Low libido, also known as low sex drive, refers to a decreased interest in sexual activity. This is not the same as erectile dysfunction but these conditions can occur together and are influenced by similar factors. In both cases, they become more common with age.
Low libido in men can be caused by psychological, lifestyle and medical factors.
Lifestyle factors include a poor diet, lack of exercise or sleep, drinking too much alcohol and smoking. Psychological factors include stress, anxiety, depression and relationship issues. Medical factors include hormonal imbalances, low testosterone levels, diabetes, obesity and cardiovascular disease, as well as the side effects of certain medications. There are also other more rare causes that may require further investigation to rule out.
All of these factors can cause both low libido and erectile dysfunction.
If you’re experiencing persistent low libido (ie lasting several weeks or more) and this is causing you distress, affecting your quality of life and/or straining your relationships, it is important to see your doctor, as you may need a referral to a specialist, such as a urologist.
You should also see your doctor if your low libido is accompanied by other symptoms, such as fatigue, mood changes, erectile dysfunction and weight gain, as this may suggest the presence of an underlying health condition that needs treatment or side effects of a new medication you’re taking.
If you notice a sudden, significant change in your libido that appears to be unrelated to any illness or stress, it is also important to see your doctor.
Your doctor will ask you about your symptoms, lifestyle, overall health, mental health and relationships. They will also take a detailed medical history, including what medications you’re taking, perform a physical examination and may refer you for blood tests.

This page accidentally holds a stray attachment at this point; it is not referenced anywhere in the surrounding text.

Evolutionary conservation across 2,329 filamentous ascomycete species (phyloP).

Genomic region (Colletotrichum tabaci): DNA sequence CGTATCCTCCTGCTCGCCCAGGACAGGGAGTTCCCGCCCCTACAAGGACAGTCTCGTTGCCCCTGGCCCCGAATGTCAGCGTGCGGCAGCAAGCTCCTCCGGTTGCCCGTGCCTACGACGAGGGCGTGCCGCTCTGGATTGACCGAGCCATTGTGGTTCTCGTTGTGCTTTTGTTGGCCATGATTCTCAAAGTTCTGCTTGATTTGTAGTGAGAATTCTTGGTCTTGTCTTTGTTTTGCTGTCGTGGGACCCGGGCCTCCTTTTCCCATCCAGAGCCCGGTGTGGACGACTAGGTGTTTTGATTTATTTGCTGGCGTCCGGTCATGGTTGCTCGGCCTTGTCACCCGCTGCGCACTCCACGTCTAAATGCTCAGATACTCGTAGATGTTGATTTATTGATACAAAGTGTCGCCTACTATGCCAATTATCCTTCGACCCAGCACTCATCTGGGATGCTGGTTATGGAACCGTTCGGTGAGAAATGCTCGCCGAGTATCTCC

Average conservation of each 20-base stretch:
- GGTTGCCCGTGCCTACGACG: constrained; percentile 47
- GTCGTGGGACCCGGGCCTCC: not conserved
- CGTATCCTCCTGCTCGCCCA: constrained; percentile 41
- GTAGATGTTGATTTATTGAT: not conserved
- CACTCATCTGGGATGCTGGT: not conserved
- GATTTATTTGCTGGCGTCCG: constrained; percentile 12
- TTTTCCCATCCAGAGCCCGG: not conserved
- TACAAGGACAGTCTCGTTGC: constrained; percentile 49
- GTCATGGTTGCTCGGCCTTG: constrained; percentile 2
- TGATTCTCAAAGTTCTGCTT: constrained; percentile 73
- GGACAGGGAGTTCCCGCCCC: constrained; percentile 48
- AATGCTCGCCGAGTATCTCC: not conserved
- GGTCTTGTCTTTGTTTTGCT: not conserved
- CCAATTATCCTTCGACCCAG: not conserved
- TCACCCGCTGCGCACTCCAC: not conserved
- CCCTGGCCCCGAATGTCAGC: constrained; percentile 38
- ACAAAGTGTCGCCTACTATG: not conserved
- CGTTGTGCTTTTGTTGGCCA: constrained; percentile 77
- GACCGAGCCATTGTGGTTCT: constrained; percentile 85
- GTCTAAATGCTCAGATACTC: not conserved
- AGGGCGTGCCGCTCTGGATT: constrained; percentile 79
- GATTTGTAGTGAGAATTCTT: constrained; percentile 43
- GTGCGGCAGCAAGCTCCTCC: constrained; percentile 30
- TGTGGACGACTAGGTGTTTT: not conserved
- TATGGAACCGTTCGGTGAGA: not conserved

Blood tests may check your lipid profile (fatty acids), blood sugar levels and hormone levels, including testosterone and thyroid hormone.
Treatment for low libido depends on the cause. If it is due to an underlying health condition, treating this condition will in most cases improve your libido.
If you have a hormonal imbalance, you may be referred to a doctor specialising in treating hormonal conditions (an endocrinologist). Hormone replacement therapy (HRT) may be recommended.
Your urologist may also recommend psychosexual counselling and/or couples therapy to address any anxiety, stress or relationship issues that are contributing to your low libido.
Lifestyle changes can also improve your libido, including following a healthy, balanced diet, getting enough sleep and regular exercise, and adopting stress management strategies (eg yoga, deep breathing techniques and mindfulness).
If you are suffering with low libido it is important to see a specialist in order to receive tailored support and treatment, as the majority of cases of low libido are treatable. It is also important to identify and treat any underlying causes that may bring about low libido.
Mr Michael Wanis is a Consultant Urological Surgeon at Spire Gatwick Park Hospital and is also the Urological Cancer Lead at East Surrey Hospital, part of the Surrey and Sussex NHS Trust. He specialises in prostate and bladder cancer, kidney stones, male sexual health and benign prostate enlargement, and also manages all aspects of general urology including scrotal swelling, foreskin problems, haematuria (blood in the urine) and urinary tract infections. You can learn more about Mr Wanis at Mr Michael and his TopDoctors profile.
If you're concerned about symptoms you're experiencing or require further information on the subject, talk to a GP or see an expert consultant at your local Spire hospital.